Taoiseach 'took best advice' in move on site
TAOISEACH Brian Cowen yesterday robustly defended his handling of the Dublin Docklands Development Authority (DDDA) request to borrow funds to purchase the controversial Irish Glass Bottle site.
He said he acted on the recommendation of two government departments when he was Finance Minister and he did not extend borrowing limits.
Fine Gael environment spokesman Phil Hogan claimed yesterday that Mr Cowen had taken just 14 working days to consider his decision to allow the DDDA borrow up to €127m in connection with the deal.
Under the 1997 Dublin Docklands Act, ministerial approval was needed for borrowings up to that level.
The decision was made on the advice of Department of Finance officials, but not before some questions were raised within the department over the DDDA's ability to repay the loan.
Mr Cowen's decision effectively gave the green light to the DDDA's involvement in a joint venture with businessmen Bernard McNamara and Derek Quinlan in purchasing the site for €426.8m in 2006.
The DDDA invested €109m in the deal, but has written the value of that investment down to nil following the collapse of the property market.
Mr Hogan said the debacle could end up costing taxpayers €500m and that Mr Cowen would have to take his share of the blame.
"What we are observing here is state-sponsored property speculation, promoted and driven by the DDDA, financed by Anglo Irish Bank and endorsed and supported by the then Minister for Finance, Brian Cowen," said Mr Hogan.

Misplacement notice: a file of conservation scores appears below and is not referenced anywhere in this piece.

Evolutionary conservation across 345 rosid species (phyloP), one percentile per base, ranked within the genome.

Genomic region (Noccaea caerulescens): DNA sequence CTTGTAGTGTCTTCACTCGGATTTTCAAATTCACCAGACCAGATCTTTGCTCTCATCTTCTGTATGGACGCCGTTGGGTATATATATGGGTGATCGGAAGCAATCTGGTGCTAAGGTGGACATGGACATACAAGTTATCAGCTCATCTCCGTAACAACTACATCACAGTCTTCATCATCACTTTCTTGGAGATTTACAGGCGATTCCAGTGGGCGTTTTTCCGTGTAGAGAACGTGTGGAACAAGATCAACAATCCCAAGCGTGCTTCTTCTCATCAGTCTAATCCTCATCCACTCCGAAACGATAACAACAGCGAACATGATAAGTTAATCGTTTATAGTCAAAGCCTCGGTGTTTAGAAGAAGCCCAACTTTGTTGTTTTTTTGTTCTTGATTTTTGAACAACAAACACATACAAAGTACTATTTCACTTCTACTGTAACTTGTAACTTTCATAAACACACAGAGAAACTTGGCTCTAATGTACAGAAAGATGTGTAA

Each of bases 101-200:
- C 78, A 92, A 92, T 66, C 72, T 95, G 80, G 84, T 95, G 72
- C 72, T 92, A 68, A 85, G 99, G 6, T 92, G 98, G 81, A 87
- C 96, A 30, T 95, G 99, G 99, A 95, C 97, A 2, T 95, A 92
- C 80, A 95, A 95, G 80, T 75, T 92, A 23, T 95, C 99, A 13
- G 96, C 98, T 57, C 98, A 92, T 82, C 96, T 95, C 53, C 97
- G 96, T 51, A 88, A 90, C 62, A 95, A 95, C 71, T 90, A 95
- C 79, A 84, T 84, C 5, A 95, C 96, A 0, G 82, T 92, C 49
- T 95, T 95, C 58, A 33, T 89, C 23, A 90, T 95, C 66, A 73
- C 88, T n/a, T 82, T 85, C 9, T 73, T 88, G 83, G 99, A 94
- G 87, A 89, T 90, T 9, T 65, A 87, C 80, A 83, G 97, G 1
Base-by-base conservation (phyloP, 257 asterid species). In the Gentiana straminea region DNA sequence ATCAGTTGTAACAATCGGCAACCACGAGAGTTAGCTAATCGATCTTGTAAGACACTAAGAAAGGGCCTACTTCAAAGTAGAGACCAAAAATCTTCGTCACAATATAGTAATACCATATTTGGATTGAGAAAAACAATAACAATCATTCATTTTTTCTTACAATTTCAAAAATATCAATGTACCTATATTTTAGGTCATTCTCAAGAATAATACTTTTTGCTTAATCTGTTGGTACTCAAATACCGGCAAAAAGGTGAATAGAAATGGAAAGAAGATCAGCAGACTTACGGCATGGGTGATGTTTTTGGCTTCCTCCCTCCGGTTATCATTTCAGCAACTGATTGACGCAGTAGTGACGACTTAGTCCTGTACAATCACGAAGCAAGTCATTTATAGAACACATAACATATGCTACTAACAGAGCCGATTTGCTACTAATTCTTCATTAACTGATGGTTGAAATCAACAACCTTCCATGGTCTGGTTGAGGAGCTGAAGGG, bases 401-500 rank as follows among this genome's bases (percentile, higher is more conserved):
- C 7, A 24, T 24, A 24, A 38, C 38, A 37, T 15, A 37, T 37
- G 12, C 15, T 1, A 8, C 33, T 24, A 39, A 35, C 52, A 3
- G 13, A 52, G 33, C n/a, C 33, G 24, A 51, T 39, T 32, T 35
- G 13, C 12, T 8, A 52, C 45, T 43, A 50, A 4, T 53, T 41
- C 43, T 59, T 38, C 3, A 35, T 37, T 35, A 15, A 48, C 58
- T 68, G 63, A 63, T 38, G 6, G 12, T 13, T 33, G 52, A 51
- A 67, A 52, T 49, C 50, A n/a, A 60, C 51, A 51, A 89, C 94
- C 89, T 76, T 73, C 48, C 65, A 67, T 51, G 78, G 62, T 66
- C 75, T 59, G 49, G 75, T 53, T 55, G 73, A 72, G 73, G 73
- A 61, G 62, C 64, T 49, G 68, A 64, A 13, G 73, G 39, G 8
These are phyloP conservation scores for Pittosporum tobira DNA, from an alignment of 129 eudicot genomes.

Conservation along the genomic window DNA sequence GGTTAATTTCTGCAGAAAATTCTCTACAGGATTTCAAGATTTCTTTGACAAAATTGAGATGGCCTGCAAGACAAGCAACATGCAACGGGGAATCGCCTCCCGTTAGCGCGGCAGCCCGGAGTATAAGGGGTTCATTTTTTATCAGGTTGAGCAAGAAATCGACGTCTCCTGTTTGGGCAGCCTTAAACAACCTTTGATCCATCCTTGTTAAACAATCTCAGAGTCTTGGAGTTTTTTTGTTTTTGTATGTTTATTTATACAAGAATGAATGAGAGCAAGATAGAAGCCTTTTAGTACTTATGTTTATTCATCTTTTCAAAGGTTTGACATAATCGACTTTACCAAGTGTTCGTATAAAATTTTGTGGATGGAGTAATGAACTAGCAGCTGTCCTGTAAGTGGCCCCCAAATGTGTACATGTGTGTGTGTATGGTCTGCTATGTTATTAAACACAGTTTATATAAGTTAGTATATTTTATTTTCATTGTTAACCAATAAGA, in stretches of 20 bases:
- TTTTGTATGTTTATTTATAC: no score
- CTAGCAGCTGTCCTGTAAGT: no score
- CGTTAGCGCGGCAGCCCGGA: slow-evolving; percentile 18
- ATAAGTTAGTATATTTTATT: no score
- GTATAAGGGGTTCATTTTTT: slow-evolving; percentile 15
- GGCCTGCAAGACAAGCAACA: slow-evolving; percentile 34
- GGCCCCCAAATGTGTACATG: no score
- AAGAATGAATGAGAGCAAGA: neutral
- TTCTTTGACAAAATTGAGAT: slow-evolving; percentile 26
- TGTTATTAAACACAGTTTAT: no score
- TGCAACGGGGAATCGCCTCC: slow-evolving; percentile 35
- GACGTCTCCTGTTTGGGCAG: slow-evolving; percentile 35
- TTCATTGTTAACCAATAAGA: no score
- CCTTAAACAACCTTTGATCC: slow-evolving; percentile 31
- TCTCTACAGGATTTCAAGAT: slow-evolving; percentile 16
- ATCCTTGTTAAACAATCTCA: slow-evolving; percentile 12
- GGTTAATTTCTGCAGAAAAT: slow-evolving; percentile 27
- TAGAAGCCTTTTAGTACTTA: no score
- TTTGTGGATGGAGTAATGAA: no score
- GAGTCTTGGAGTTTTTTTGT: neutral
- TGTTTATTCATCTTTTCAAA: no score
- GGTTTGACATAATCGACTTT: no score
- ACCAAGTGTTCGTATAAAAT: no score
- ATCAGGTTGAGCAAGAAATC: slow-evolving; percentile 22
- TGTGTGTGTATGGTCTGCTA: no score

"This goes right to the heart of governance and decision making that has brought our country to its knees," he said.
However, Mr Cowen defended his position last night, stating he had followed the advice of Department of Finance and Department of Environment officials in making his decision.
"The decision was in line with recommendations from both departments," he said.
"It was an order to authorise them to continue to borrow up to existing limits. I didn't extend any new limits. I had no other involvement other than that, where the consent of the Minister for Finance is required for that particular, for that to happen," he said.
Mr Cowen was adamant he had no role in sanctioning the purchase of the Irish Glass and Bottle site. "I wasn't involved in making decisions on what sites to buy and what they don't buy. They entered into a joint venture. That's the method that was used.